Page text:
than the one used for the reference materials ofFIBERWEB France, and
results in an wetting angle of about 90degr. These surfactants are also
more strongly bound to the surface of the fibres in the web, such that the
hydrophilicity is maintained over several subsequent loadings.
Several fibre coarseness (9, 4.5, and 2.8 dTex respectively) and web basis
weights (19 and 18 g/m2 respectively) have been tested.
Apertured film composites are referred to and have been tested as
supplied by PANTEX S.A., Italy.
These are laminated composites, consisting of a layer of about 20µm PE
film between two layers of a conventional spunbonded web of about 14
g/m2, made of PP fibres. The webs are essentially as hydrophobic as PP.
The apertures are essentially rectangular holes punched by heated
embossing pattern roll through all three layers and cover approximately
16% of total surface (or have such percentage of open area). Two patterns
have been tested with 52 holes per cm2 and 38 per cm2 respectively
(which consequently are larger in size).
The bonding is achieved through the process of aperturing, where some
melting of fibres occurs around the holes.
This material is also disclosed in more detail in EP 0 207 904, assigned to Palumbo.
Acquisition/Distribution materials
Chemically treated stiffened cellulosic material (CS) supplied by
Weyerhaeuser Co.,US under the trade designation of "CMC"
Air laid, air through bonded nonwoven {SAT} have been used as made by
the applicant on a airlaying and airthrough bonding line, using eccentric,
PE sheath/PP core BiCo fibres with a permanent hydrophilizer
incorporated into the the PE resin produced by DANAKLON Denmark,
under the designation ESEWA.
Webs have been made using two different fibre coarsenesses (3.3 and 6.7
dTex respectively) and basis weights (60 and 90 g/m2) respectively.
The web is disclosed in more detail in WO Patent 94/28838 assigned to
Palumbo, the fibres used in EP 0 340 763 assigned to Hansen.
High-loft chemically bonded nonwoven {FT} was supplied by FIBERTECH,
North America under the designation type 6852. It is a chemically bonded
PET fibre web of a basis weight of 42g/m2.
High-loft air-through bonded nonwoven {LT} was supplied by LIBELTEX,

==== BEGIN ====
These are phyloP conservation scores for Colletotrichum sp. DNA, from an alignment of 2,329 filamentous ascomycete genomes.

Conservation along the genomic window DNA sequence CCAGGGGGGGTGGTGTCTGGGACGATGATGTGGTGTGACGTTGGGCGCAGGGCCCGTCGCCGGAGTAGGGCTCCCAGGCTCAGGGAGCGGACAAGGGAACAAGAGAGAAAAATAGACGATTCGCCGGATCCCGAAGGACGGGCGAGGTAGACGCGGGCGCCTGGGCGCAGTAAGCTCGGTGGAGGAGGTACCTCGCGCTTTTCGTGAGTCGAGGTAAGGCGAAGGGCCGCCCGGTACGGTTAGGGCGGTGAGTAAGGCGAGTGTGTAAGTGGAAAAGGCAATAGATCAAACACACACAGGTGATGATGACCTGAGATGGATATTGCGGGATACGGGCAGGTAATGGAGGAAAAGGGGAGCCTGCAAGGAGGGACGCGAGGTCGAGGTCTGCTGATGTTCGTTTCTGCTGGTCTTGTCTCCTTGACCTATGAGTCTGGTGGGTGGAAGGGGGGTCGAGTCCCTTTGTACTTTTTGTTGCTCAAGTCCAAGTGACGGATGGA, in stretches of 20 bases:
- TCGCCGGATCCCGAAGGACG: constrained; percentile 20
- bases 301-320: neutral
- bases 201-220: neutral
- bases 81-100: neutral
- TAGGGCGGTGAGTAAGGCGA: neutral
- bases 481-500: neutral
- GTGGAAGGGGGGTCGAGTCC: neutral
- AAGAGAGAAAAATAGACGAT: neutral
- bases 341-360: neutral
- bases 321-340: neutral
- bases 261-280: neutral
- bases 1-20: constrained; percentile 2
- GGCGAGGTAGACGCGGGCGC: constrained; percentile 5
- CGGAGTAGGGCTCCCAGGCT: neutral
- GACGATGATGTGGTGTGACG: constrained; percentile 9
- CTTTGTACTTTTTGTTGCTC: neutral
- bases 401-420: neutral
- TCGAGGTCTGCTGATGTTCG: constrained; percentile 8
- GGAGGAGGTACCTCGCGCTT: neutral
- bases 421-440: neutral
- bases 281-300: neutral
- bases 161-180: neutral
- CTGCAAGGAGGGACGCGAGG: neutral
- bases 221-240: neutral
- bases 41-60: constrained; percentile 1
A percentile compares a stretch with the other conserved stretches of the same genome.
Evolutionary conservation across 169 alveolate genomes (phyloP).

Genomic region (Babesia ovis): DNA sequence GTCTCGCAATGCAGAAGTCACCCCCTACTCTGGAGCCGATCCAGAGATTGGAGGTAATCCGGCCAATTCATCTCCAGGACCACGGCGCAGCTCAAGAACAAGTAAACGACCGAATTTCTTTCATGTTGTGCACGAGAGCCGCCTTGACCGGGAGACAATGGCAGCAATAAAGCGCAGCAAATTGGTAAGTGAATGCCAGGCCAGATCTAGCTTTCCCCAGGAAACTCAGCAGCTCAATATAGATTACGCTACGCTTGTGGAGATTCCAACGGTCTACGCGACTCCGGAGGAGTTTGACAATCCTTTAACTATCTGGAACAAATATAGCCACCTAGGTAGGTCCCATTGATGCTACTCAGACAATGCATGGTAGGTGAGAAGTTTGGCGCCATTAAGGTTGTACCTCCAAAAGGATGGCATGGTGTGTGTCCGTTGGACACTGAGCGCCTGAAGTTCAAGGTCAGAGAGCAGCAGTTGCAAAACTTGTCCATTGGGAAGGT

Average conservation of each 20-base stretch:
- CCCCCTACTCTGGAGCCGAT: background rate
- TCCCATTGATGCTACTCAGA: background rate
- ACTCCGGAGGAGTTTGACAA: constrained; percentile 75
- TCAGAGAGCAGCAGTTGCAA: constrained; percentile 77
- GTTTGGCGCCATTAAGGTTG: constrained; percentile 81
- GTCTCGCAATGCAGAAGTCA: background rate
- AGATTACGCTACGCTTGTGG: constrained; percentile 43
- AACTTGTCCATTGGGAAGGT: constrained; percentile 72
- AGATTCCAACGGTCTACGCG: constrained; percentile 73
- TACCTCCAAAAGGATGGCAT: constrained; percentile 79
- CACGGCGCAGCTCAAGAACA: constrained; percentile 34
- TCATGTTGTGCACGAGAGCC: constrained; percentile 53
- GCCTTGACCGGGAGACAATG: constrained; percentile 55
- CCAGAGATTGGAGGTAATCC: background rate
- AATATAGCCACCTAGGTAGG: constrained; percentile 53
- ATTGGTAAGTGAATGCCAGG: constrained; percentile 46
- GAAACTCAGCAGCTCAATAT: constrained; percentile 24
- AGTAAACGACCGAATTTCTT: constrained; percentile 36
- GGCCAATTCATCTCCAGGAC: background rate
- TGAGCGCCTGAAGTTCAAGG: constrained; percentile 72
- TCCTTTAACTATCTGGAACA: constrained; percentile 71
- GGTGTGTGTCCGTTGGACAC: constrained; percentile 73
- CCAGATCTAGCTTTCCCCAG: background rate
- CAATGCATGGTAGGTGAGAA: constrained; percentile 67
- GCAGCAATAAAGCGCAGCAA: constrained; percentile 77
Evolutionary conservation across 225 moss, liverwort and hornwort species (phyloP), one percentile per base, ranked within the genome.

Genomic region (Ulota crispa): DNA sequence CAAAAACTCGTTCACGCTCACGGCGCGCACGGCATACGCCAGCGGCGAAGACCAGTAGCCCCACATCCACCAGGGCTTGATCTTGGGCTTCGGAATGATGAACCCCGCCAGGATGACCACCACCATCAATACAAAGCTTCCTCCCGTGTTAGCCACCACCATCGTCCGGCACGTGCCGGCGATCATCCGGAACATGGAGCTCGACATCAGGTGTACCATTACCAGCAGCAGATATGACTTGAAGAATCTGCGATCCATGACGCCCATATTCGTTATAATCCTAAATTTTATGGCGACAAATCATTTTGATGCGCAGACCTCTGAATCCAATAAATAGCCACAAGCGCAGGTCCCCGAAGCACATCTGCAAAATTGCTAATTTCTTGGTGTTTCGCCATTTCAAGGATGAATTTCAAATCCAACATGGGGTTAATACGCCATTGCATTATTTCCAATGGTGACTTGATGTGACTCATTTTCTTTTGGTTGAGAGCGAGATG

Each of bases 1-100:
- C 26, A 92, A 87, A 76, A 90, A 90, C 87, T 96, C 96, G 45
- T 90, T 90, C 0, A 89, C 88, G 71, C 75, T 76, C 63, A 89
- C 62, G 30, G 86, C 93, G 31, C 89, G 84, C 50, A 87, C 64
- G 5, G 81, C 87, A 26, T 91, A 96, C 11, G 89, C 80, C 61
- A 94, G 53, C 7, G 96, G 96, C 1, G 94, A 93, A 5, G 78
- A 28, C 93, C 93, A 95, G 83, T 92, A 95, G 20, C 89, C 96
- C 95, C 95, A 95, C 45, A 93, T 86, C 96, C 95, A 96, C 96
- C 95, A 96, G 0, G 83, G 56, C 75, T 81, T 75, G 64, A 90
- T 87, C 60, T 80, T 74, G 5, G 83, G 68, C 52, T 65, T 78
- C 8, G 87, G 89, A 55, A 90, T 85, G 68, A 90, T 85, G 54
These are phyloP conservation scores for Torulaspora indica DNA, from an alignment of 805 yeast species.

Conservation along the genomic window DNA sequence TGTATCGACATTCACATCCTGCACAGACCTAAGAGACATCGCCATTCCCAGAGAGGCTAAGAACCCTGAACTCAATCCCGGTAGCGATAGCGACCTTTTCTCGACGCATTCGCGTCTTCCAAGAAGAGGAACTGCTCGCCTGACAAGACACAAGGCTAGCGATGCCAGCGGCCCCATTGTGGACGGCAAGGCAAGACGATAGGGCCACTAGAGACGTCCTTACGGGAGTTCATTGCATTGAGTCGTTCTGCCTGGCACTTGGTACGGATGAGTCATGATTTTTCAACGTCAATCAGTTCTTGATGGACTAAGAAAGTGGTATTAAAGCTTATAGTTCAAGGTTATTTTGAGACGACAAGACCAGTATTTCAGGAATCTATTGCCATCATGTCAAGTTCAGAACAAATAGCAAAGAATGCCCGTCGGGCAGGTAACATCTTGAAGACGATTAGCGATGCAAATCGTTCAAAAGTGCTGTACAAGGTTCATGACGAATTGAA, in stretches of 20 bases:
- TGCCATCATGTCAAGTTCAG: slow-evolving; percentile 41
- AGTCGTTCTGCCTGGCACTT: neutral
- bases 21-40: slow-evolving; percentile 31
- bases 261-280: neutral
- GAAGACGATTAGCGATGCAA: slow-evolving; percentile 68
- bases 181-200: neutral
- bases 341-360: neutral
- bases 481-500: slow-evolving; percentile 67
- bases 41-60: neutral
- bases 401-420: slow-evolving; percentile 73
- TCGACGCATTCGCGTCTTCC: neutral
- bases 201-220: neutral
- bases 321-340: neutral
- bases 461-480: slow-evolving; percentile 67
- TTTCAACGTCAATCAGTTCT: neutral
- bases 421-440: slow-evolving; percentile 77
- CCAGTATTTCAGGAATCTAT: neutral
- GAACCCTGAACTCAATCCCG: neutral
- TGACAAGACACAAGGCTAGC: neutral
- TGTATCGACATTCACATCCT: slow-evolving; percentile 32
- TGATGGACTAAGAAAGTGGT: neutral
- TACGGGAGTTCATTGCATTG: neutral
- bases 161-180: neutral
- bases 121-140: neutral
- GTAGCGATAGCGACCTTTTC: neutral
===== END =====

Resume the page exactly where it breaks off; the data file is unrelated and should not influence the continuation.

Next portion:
Belgium, under the designation of Dry-web 50H made of a blend of PET
Conventional cellulosic fluff material was supplied by Weyerhaeuser Co.,
US, under the trade name Flint River. Superabsorbent material was
supplied by Stockhausen GmbH, Germany under the trade name FAVOR
SXM, using the types "100" and "T5318".
Example preparation testing and results
A key challenge of the recent disposable product developments has been to maintain or even improve acquisition in spite of moving to thinner and thinner products, which generally have less free void space to take up released body fluids.
Table 1 compares a marketed reference product PAMPERS BABY DRY PLUS, produced and sold by Procter & Gamble Co. for example in Germany as Example 1.1 with two thinner alternatives, which differ from the reference 1.1 only in the features as laid out in the table, i.e. in core
design and in a tighter packing (resulting in a smaller stack height). Both
use significantly less conventional airfelt (-25%), and compensate the loss
of absorbent capacity by an increase of Superabsorbent content of an
optimized type with a 10% reduced Teabag Centrifuge capacity.
Example 1.2 uses the same acquisition/distribution as used in Example
1.1, namely 5 g of chemically treated and stiffened cellulose {CS}.
Example 1.3 replaces this acquisition/distribution layer by 1.8g of synthetic
material of the SAT type (6.7 dTex, 90gsm).
All three examples have been evaluated for stack height, finished product
acquisition performance, and subjectively assessed wet feel.
Essentially, the examples 1.2. and 1.3 reach a significantly lower stack
height (i.e. thinner product). Whilst Example 1.2 matches the reference
example 1.1 both in acquisition and wetness feel, Example 1.3
outperforms the other two examples in acquisition, but compromises on
wetness feel.
In order to further assess these test, a set of different products were made
(table 2). The reference 2.1 was essentially the same product as the
reference 1.1, however in this test more densified to also have the same
stack height as the other products in this comparison of about 8.2mm. It
becomes apparent, that the reference 2.1 looses through this compression
in acquisition performance.
The data of this table demonstrate clearly, that by appropriate choice of
topsheet and acquisition/distribution material acquisition can be enhanced
without negative impacts on topsheet wetness.
In order to be able to distinguish appropriate raw materials in the absence
of the impacts of underlying storage cores, the topsheet on synthetic
acquisition material test was performed (table 3). It becomes apparent,
that materials performing well in the above test show on an average no
more than about 0.25 g fluid retained in the topsheet, when placed on top
of an appropriate synthetic acquisition/distribution material.
It also becomes apparent, that the hydrophilicty/-phobicity balance is an
important factor in this surface wetness. However, the good surface
wetness results of completely hydrophobic materials (examples 3.6
through 3.8) are counterbalanced by the obvious negatives such materials
have on acquisition, such as demonstrated in the strike through test (table